By Judy Waters, Warkworth & District Museum
With Syria often in the news these days it may surprise some people to know that Warkworth had its own Syrian settlers early in the 20th century.
George Azzy advertised that he had commenced work in the main street as a bootmaker and repairer in 1916 and his brother Peter quickly followed opening a tailoring business. There is uncertainty as to the date when the third brother, Dom, set up as a hairdresser and tobacconist, but he was definitely there in 1931 when a disastrous fire destroyed his business premises along with a number of others.
To describe the Azzy brothers and the times in which they lived I could not better a short story written by John Phillips in 2004:
“My mother said the Azzys were Syrians. George and Peter were quite dark skinned but Dom had a lighter complexion. We wondered what Dom’s real name was and one kid suggested Domino, but I suppose it was Domingo. Their shops were built of corrugated iron and stood where Franklin’s chemist shop is now.
“Dom was a hairdresser, tobacconist and the older boys said he sold condoms. I never did find out. Dom must have faired the best out of the three brothers as he bought himself a very flashy Nash coupe sedan. It was his pride and joy and he kept it clean and polished. He always smoked a pipe. Peter was a tailor and had many books of suit material samples. He gave my mother several books full and as children we spent many hours removing them from the pages. Mother spent a lot of time sewing all these patches together on her treadle sewing machine, then backed them with an old blanket. They were transformed into very warm bed covers for us two boys.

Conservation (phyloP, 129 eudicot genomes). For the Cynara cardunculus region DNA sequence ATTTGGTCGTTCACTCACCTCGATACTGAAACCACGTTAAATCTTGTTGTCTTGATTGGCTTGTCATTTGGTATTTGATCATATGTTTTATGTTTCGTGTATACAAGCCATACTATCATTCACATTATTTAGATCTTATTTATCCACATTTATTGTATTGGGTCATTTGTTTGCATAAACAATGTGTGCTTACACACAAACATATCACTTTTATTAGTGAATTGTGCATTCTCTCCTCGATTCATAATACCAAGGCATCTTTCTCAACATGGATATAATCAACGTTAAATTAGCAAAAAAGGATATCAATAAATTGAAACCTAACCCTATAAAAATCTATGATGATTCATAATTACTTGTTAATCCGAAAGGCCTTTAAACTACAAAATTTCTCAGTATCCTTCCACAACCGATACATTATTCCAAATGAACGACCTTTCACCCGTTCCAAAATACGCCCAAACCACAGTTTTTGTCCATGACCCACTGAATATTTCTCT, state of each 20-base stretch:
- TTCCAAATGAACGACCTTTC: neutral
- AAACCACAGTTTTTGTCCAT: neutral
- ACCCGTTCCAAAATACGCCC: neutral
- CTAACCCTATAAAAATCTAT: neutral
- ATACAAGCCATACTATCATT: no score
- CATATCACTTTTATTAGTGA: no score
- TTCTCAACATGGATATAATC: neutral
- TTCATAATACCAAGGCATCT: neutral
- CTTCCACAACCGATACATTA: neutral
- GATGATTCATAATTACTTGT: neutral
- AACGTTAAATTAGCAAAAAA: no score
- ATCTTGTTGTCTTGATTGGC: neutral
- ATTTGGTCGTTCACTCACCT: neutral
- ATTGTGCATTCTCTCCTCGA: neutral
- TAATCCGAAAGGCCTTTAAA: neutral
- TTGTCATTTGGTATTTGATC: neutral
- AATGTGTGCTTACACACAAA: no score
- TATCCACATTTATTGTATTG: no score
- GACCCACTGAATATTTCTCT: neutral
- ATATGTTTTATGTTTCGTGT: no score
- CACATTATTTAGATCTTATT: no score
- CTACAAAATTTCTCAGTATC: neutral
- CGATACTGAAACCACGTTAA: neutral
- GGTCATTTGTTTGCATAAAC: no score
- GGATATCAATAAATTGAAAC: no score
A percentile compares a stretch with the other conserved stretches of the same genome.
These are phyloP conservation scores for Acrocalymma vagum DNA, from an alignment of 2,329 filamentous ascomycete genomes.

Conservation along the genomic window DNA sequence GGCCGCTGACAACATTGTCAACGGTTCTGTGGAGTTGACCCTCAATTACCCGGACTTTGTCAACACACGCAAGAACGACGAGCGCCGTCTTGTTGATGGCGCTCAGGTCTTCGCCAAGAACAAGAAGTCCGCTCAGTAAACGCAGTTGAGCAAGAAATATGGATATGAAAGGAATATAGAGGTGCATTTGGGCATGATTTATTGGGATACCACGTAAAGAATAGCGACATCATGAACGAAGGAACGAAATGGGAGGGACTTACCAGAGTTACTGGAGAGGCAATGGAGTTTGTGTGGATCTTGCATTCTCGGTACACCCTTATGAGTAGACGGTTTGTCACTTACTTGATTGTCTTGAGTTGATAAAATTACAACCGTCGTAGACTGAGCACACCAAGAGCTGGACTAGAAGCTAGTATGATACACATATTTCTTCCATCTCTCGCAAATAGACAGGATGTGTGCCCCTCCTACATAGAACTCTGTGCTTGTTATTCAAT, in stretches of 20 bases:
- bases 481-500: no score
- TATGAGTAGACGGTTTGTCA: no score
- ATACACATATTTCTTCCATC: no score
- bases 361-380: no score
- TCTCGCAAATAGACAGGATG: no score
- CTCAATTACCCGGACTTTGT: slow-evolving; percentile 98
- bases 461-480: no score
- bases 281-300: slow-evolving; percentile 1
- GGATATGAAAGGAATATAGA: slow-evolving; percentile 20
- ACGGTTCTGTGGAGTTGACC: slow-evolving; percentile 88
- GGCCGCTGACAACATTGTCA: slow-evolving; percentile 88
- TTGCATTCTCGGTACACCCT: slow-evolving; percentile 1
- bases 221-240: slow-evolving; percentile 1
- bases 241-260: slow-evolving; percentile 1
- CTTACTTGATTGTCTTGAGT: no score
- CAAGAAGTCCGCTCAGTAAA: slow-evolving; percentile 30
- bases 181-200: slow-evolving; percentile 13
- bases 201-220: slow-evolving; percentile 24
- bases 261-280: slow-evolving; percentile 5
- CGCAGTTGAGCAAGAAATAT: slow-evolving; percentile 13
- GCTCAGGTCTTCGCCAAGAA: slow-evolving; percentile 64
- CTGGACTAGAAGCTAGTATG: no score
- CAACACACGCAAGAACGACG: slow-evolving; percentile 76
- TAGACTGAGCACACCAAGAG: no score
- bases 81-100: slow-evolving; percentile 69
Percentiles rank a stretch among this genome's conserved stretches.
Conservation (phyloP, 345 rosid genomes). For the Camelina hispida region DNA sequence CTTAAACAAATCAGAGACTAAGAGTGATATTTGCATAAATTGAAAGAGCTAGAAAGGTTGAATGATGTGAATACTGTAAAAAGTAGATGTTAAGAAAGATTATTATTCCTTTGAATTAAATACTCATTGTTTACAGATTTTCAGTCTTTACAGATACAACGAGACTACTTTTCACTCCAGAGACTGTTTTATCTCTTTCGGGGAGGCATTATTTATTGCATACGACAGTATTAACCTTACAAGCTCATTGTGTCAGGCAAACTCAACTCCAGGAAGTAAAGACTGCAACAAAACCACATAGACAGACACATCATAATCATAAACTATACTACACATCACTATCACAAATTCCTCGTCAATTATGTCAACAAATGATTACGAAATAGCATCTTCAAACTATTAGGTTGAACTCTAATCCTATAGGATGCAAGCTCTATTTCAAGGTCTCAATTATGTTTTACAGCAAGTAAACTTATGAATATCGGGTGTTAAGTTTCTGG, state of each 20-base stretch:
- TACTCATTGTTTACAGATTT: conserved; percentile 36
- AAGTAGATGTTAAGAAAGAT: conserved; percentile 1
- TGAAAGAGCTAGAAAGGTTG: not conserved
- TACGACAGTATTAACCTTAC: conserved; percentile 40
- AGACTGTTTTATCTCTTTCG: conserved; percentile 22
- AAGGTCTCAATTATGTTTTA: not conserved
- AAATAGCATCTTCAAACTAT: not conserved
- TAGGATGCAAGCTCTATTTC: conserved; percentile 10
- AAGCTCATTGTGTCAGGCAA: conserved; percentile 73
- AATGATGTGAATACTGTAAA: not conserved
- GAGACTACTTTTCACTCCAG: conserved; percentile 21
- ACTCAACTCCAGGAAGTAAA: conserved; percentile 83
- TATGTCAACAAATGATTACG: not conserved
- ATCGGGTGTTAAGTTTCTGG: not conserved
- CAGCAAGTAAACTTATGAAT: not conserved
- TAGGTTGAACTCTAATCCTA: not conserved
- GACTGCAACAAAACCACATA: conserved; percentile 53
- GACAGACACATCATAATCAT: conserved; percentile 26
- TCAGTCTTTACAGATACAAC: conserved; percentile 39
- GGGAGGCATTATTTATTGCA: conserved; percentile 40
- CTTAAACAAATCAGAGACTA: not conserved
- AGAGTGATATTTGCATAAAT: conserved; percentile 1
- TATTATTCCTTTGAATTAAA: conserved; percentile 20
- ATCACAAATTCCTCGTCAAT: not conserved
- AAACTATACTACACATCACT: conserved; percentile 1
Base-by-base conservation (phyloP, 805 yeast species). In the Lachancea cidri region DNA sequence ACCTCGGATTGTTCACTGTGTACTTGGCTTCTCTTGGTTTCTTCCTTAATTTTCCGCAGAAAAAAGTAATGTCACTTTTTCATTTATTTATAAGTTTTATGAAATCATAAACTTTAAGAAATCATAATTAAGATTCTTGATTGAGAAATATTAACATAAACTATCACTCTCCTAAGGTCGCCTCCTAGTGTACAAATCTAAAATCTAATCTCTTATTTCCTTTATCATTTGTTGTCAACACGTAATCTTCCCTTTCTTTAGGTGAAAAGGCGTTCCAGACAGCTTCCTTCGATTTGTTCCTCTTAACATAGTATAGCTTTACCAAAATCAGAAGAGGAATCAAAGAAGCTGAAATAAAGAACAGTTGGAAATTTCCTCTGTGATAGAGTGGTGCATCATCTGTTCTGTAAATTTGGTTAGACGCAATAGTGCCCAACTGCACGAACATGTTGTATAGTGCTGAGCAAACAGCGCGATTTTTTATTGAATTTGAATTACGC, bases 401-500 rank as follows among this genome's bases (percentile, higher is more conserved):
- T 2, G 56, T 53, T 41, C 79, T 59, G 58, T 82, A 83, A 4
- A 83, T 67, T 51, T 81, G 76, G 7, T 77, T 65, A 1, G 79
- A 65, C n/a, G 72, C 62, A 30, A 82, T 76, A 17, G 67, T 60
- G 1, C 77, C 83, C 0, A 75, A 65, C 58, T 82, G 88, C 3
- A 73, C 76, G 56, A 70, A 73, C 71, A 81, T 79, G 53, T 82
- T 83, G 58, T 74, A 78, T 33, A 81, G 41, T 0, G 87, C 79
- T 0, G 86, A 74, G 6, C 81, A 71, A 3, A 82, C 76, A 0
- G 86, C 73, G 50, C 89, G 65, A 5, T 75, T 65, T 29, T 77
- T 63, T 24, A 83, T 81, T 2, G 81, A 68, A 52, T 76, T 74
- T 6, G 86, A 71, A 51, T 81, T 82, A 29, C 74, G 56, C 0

“My dad sold Peter hen eggs and he told him that a dozen eggs only did him for two meals. Peter gave me a lovely folding stereoscope and a lot of cigarette cards. These gave you a really good three-dimensional view when you placed two identical cards in the holder. This was the early 1930s when times were very hard. Few men’s suits were required in Warkworth and Peter moved on.
“George was a boot repairer and worked in his window overlooking the street. He carried a small stock of boots and shoes, and also sold gumboots. George was the town ‘bookie’ and I recall him being brought before the court on more than one occasion. They all lived at the back of their shops and they all remained bachelors.”
John’s story was an entry in a previous essay competition run by the museum. This year Mahurangi residents, past and present, are again invited to record their memories and enter the essay competition. Entry forms are available at Mahurangi Matters, Mahurangi East Library and at the Warkworth Museum.